Can you imagine what a pass-catching tight end would add to the mix?
"That's my best attribute," pointed out Aaron Shea.
Heiden led Browns' tight ends with 17 catches a year ago. That doesn't put him in the "pass catching" category.
As a matter of fact, if you total the number of catches by all the Browns tight ends over the last two years you get 67 catches. That's only five more than the 62 balls Ozzie Newsome caught all by himself in 1985.
No one expects the Browns to find another Newsome in this camp, but improvement is not only expected, it's needed. "If we can step up," says Heiden "and catch balls, opposing defenses won't be able to double up our receivers like they've done." Wouldn't that open things up!
The Browns like Heiden. A year ago, they traded for him at the end of training camp. The San Diego Chargers selected him in the third round, 69th pick overall, in the 1999 draft. "I don't think," said Browns' Head Coach Butch Davis this week, "a lot of people paid attention to how important of a pick-up that was for us."
Heiden took over the tight end spot when Sanders, drafted in the fourth round out of Ohio State, proved not ready. Sanders, the one-time high school All-America out of Warrensville, was on the inactive list for six games a year ago and caught only three passes in 10 games. He was used mostly as a blocking tight end but feels he's on his way to contributing this year. "I've made big steps," Sanders told BerniesInsiders.com. "I've still got a lot to learn though. I'm really trying to be a sponge around these guys," he said pointing to his left as he sat in front of his locker. Sanders' locker is right next to Heiden's and Heiden's is right next to Shea's. "The main thing," continued Sanders, "is we want to make a name for the group (of tight ends). We want to let people know we can play."
Shea is healthy and ready to play again. A year ago, he missed nine games due to injuries to his shoulder and ankle. He had his right shoulder scoped in the off-season. "I hope the injury bug is past me," said Shea. "I'm thankful the Browns believe in me and they've stuck by me." The Browns know what a healthy Shea can add to the team. Three years ago, as a rookie, drafted out of Michigan, Shea caught 30 passes, two for touchdowns. The Browns also use him in the "H" back position on offense.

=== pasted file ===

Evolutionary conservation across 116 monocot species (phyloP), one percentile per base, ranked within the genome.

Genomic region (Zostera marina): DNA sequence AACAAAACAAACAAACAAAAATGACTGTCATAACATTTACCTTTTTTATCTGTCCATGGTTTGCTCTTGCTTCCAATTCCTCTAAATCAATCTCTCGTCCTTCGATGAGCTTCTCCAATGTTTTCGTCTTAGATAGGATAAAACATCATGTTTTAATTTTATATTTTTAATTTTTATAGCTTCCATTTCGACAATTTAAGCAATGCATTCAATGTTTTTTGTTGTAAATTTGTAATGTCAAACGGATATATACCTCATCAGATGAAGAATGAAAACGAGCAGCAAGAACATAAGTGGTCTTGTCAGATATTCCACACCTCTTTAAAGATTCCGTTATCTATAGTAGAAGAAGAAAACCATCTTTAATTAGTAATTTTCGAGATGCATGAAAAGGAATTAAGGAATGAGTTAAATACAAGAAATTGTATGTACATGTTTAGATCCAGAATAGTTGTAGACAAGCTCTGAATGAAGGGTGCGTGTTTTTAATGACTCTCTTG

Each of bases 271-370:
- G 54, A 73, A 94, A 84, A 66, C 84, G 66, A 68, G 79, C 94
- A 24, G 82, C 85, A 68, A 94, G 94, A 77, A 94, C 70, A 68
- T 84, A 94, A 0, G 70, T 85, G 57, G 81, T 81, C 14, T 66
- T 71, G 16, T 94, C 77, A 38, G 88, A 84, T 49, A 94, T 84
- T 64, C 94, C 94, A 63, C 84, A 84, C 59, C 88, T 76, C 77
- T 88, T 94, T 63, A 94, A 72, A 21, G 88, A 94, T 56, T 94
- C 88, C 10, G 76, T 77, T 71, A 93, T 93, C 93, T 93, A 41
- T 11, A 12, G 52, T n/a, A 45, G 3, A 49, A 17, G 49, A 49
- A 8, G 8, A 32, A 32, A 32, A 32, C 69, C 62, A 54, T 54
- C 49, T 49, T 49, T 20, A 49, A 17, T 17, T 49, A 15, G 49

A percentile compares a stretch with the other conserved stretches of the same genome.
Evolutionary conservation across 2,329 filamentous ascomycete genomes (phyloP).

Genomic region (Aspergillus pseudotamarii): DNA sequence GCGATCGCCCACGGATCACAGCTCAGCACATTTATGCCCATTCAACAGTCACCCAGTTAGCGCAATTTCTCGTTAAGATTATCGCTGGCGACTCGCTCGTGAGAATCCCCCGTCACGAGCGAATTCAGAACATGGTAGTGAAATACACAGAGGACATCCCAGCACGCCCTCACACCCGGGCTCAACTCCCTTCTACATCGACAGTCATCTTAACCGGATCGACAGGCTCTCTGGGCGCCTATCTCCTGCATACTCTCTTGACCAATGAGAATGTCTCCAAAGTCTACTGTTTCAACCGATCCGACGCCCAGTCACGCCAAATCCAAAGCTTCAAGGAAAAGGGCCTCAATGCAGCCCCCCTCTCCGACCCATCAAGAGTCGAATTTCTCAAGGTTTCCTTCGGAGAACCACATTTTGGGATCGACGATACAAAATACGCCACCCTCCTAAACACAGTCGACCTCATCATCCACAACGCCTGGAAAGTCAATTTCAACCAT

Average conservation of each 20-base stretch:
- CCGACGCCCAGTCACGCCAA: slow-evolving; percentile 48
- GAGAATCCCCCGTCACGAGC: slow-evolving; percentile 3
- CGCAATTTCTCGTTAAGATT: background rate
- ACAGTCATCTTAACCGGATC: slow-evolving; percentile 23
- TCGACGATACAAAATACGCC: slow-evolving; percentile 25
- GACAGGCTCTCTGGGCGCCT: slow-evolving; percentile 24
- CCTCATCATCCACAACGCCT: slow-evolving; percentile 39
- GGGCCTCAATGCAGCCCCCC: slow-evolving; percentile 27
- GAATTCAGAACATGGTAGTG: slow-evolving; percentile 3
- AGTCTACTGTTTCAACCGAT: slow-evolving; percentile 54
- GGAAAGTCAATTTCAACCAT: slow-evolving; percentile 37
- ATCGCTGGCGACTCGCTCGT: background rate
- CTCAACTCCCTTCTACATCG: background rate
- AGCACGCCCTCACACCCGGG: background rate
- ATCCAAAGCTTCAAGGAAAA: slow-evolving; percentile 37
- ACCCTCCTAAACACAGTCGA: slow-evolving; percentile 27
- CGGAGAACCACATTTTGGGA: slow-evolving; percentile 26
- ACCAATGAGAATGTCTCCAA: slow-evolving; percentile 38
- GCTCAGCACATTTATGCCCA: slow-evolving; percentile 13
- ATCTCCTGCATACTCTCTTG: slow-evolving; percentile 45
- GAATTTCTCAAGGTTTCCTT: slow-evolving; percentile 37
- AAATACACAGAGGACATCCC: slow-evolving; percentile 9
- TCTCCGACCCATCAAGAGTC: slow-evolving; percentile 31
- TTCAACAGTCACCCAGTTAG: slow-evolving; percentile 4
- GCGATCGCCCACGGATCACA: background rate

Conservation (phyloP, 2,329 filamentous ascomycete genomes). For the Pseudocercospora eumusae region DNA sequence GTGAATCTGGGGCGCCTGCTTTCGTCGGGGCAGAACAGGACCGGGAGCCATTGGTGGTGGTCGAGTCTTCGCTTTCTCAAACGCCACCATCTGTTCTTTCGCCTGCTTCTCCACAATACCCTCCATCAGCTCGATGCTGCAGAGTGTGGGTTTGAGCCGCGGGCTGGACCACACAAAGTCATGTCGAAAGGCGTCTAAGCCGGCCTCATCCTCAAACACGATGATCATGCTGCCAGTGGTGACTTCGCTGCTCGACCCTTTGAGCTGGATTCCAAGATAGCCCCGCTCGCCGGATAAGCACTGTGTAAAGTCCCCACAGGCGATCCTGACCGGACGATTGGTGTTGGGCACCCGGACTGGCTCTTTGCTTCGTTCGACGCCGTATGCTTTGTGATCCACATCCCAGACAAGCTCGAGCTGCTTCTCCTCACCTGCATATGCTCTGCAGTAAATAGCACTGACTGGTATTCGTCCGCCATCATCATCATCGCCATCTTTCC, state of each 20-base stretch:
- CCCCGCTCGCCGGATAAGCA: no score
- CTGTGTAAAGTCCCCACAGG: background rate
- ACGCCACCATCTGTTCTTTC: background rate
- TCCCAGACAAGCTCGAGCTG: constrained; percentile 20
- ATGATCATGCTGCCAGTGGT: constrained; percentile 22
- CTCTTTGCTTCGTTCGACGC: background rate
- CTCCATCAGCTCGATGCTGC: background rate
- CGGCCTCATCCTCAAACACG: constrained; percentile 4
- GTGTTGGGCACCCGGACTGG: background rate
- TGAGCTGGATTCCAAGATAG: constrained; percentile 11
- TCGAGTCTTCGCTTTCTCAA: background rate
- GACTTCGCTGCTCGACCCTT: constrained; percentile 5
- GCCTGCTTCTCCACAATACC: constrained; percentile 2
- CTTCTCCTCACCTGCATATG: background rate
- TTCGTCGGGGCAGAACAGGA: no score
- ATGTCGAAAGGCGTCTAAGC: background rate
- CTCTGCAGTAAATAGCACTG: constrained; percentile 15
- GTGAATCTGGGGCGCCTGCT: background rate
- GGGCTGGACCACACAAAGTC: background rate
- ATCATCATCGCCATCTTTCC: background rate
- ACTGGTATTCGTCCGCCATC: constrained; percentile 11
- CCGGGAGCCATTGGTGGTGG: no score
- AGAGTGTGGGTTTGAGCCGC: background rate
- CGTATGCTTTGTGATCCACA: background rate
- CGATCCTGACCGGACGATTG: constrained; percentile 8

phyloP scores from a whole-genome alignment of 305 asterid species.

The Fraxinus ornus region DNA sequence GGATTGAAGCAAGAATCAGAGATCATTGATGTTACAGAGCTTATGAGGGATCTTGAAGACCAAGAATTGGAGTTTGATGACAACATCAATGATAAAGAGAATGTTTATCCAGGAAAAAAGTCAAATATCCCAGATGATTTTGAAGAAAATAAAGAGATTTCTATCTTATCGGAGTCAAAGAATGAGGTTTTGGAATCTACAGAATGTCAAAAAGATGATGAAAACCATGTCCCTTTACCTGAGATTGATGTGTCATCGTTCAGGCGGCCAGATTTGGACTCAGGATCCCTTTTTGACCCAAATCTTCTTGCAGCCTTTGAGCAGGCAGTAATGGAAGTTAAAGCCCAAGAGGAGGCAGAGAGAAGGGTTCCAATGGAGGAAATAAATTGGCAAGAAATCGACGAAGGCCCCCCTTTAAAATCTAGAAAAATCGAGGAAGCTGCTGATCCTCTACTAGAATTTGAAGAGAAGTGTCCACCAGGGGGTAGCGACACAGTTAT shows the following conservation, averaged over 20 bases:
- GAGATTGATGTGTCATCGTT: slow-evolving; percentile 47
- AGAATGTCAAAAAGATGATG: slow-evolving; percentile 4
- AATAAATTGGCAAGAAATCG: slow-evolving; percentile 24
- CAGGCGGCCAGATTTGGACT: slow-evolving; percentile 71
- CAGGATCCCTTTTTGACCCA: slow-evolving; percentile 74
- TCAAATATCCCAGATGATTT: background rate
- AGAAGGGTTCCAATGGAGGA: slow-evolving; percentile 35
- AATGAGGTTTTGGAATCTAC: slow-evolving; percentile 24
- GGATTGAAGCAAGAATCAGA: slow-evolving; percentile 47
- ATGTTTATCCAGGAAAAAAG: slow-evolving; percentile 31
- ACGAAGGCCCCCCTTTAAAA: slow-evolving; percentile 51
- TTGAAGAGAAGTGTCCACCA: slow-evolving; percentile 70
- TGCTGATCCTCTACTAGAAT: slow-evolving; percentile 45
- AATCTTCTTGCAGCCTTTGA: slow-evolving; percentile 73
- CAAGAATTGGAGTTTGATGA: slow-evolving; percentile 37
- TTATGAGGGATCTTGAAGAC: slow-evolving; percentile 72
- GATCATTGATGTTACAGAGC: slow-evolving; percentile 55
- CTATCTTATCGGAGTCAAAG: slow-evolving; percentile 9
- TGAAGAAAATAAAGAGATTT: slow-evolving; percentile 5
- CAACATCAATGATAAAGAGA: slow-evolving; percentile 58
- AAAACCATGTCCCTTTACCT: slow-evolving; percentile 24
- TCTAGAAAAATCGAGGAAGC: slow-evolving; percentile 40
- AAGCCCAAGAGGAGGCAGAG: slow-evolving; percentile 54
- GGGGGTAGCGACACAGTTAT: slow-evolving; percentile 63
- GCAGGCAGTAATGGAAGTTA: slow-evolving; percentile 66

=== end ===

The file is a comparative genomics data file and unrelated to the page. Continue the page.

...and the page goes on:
All that said; the competition is on at tight end.
"Competition is good," said Heiden with a big smile on his face. "It keeps you mentally and physically prepared. I think all of us would say that." Sanders thinks the tight ends have a chance to make an impact in more ways than one. "I think anyone of us can go out and make big plays," he said. "We're in a very competitive situation right now and it's good. Steve and Aaron have been very helpful."
Shea knows talk is cheap. He knows this is a bottom-line time. "We have got to prove to our quarterback," he simply stated, "that we can be a reliable target."
The Browns want the tight end to become more of an option in the offense. The wide receivers are the threat that will occupy a defensive coordinator's time. But, if the tight ends can play and prove worthy of a defender's attention, then this offense has a chance to be even more explosive than it was a year ago when it averaged 314 yards and 21 points a game.
"Any time you see a number," said Heiden, "you want to do even better. If we caught 100 balls last year, we'd want to do even better this year and we will."
"We're going to get some chances," added Shea. "Because of our great wide receivers so it's time for us to make good." Well said!